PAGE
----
General Motors Corp. and the federal government agreed to a procedural step yesterday that could hasten the end of the auto maker's lengthy X-car trial here.
The two sides set a May 17 deadline for submitting remaining evidence to the U.S. District Court, effectively shutting off oral testimony that has kept the trial running -- albeit with frequent stops -- since it started up 14 months ago.
GM is accused in the case of marketing the front-wheel-drive, 1980-model X bodies with rear brakes that could lock in moderate-to-hard stops and cause loss of driver control.
The Department of Justice, on behalf of the National Highway Traffic Safety Administration, is asking the court to fine GM $4 million and to force the auto maker to recall "all" of the 1.1 million X cars manufactured for the 1980 model year. About 800,000 of those models still are on the road, according to GM and other auto industry officials.
In a related matter, the government is accusing GM of knowingly marketing the cars with a defect and of lying to cover up the problem. Ajudication of the second charge will depend on how the court rules on the first issue -- whether the 1980 X cars pose an unreasonable risk to the driving public.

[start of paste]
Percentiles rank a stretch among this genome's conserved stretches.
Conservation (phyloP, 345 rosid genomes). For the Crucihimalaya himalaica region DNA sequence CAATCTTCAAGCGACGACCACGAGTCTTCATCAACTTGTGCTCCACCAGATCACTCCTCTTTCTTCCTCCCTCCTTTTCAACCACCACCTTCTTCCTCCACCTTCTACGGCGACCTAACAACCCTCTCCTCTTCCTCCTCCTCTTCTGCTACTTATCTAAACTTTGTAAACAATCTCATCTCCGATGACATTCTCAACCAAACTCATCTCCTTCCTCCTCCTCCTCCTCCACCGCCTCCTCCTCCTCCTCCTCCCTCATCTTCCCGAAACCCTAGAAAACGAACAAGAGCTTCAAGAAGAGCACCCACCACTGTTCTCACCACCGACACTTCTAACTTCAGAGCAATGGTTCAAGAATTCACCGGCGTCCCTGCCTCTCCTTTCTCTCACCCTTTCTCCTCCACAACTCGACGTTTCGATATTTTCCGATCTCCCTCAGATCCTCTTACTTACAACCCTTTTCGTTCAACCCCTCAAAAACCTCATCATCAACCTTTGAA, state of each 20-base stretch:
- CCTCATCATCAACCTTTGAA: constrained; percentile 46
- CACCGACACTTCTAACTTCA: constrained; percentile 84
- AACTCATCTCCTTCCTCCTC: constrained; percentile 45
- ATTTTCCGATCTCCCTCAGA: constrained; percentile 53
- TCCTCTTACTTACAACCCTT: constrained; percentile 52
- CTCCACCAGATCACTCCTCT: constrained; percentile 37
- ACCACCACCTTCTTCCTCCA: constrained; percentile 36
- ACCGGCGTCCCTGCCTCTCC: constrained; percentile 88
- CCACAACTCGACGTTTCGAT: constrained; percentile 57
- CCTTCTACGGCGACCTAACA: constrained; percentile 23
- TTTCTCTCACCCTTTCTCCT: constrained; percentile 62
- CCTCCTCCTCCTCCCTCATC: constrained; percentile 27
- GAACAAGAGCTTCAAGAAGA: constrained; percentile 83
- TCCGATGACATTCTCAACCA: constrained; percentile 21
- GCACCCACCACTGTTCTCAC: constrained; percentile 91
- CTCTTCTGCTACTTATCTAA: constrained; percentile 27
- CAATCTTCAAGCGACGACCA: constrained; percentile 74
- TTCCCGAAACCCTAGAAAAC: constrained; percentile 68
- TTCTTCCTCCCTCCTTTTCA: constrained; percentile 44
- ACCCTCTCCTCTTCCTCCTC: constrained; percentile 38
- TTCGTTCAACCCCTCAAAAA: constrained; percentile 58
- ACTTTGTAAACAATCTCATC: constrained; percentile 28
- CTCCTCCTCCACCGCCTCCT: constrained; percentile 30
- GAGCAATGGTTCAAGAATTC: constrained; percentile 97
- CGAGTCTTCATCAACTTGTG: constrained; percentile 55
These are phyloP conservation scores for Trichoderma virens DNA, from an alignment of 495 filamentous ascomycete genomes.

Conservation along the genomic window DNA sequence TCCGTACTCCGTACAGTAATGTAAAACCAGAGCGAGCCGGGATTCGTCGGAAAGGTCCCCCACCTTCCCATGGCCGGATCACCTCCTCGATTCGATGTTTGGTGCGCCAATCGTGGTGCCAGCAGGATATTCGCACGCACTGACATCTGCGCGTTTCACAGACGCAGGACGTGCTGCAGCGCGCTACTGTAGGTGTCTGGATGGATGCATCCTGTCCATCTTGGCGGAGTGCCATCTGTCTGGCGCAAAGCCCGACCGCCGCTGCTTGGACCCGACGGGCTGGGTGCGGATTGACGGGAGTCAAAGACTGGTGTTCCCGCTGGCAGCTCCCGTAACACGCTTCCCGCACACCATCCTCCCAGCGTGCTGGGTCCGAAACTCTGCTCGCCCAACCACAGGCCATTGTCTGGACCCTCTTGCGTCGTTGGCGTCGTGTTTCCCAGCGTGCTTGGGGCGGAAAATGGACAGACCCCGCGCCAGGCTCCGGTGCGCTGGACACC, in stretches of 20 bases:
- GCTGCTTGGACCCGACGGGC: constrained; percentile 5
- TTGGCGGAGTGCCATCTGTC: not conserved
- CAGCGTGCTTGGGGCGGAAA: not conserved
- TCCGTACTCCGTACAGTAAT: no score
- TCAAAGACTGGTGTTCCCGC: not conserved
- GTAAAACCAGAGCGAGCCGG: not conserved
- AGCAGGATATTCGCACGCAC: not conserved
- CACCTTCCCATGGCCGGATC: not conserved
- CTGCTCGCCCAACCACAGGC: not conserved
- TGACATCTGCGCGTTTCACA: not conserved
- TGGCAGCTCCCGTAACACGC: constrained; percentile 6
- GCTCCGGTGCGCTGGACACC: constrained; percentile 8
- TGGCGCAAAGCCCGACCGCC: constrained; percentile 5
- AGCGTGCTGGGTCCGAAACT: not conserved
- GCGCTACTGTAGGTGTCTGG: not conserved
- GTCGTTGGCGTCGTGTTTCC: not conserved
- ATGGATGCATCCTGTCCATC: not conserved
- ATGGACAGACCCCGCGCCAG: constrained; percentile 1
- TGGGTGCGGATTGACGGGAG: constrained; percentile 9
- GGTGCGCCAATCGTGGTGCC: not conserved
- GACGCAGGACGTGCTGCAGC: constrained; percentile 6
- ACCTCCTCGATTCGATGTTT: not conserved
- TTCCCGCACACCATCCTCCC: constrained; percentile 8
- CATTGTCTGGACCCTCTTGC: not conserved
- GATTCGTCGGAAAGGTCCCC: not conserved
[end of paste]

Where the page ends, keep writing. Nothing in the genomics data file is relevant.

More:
GM contends that the cars in question are safe, and the company denies that it lied to try to conceal a defect. The company acknowledges that it is its corporate reputation -- not the $4 million or any recall expenses -- that has been put at risk in the case.
To bolster their arguments on the safety issue, both GM and the government have spent the past year introducing tens of thousands of pages of data and hundreds of technical exhibits. Expert witness after expert witness has mounted the stand in the paneled courtroom of U.S. District Judge Thomas P. Jackson, who is hearing the case without a jury.
It has not been a flashy affair. There have been no legal epiphanies, no obvious turn of events or introduction of evidence that would seem to favor one side over the other.